Place the robots meta tag in the <head> section of any given webpage. Then, either encourage the bots to crawl that page via an XML sitemap submission or naturally (which could take up to 90 days).
When the bots come back to crawl the page, they will encounter the robots meta tag and understand the directive to not show the page in the search results.
So, to recap:
- Using the canonical tag is the best and most common solution to the problem of “extra” pages being indexed in Google — a common issue for ecommerce websites.
- If you don’t want pages to be indexed at all, consider using the robots meta tag to direct the search engine bots how you want those pages to be handled.
Still confused or want someone to take care of this problem for you? We can help you with your extra pages and remove them from the Google index for you. Schedule a free consultation here.
The issue of extra pages in your website’s Google index can be a significant roadblock. These surplus pages often stem from dynamic content generation, such as product variations on ecommerce sites, creating a cluttered index that affects your site’s performance.
Understanding the root cause is crucial. Ecommerce websites, in particular, face challenges when various product attributes trigger the generation of multiple URLs for a single product. This can lead to many indexed pages, impacting your site’s SEO and user experience.
Employing the canonical tag is the most reliable solution to tackle this. The canonical tag signals to Google the preferred version of a page, consolidating the indexing power onto a single, representative URL. Google itself recommends this method, emphasizing its effectiveness in handling near-duplicate content.
While some may consider using robots.txt to block webpages, it’s not optimal. Google interprets robots.txt as a directive to control crawler access, not as a tool for removal from the index. In contrast, the robots meta tag offers a more targeted approach, allowing precise control over individual page indexing.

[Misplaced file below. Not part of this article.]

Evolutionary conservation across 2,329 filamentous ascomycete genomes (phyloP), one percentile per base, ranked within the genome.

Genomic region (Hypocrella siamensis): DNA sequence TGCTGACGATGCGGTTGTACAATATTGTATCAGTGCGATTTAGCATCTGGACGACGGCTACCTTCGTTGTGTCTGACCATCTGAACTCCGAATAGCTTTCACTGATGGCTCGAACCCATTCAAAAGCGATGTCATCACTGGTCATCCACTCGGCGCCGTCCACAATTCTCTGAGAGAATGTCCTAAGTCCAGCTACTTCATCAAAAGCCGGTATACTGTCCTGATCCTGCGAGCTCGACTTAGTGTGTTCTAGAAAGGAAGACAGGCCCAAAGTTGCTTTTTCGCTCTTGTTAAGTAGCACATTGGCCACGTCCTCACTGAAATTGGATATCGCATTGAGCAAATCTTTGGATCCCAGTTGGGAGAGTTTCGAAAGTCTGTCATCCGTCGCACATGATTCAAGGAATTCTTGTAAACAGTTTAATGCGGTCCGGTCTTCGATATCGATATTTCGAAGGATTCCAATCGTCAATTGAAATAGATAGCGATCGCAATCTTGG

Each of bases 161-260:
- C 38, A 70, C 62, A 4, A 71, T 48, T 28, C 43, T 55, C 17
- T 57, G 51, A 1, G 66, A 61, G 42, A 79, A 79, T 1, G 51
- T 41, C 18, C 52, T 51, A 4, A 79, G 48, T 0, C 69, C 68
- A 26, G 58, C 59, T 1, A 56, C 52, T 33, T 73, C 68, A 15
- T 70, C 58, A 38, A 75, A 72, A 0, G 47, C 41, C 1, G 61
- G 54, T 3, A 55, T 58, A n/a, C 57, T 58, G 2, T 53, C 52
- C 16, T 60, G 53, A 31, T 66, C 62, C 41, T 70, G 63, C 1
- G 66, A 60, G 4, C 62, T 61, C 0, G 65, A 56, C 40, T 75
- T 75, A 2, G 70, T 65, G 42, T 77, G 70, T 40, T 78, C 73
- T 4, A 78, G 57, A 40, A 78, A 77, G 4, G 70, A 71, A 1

The canonical tag remains the go-to solution. However, if there’s a strong preference for total removal from the index, the robot meta tag can be a strategic ally. Balancing the desire for a streamlined index with SEO best practices is the key to optimizing your online presence effectively.
Mastering the elimination of extra pages from your website’s Google index involves a strategic combination of understanding the issue, implementing best practices like the canonical tag and considering alternatives for specific scenarios. By adopting these strategies, webmasters can enhance their site’s SEO, improve user experience and maintain a clean and efficient online presence.
- Identify Extra Pages: Conduct a thorough audit to pinpoint all surplus pages in your website’s Google index.
- Determine Root Cause: Understand why these pages are generated, focusing on dynamic content elements.
- Prioritize Canonical Tag: Emphasize the use of the canonical tag as the primary solution for near-duplicate content.
- Implement Canonical Tags: Apply canonical tags to all relevant pages, specifying the preferred version for consolidation.
- Check Google Recommendations: Align strategies with Google’s guidelines, ensuring compatibility and adherence.
- Evaluate Robots.txt Option: Understand the limitations and potential drawbacks before considering robots.txt.
- Deploy Robots Meta Tag: Use robot meta tags strategically to control indexing on specific pages if necessary.
- Balance SEO Impact: Consider the impact of each solution on SEO and user experience for informed decision-making.
- Regular Monitoring: Establish a routine to monitor index changes and assess the effectiveness of implemented strategies.
- Iterative Optimization: Continuously refine and optimize strategies based on evolving site dynamics and Google algorithms.
Continue refining and adapting these steps based on your website’s unique characteristics and changing SEO landscapes.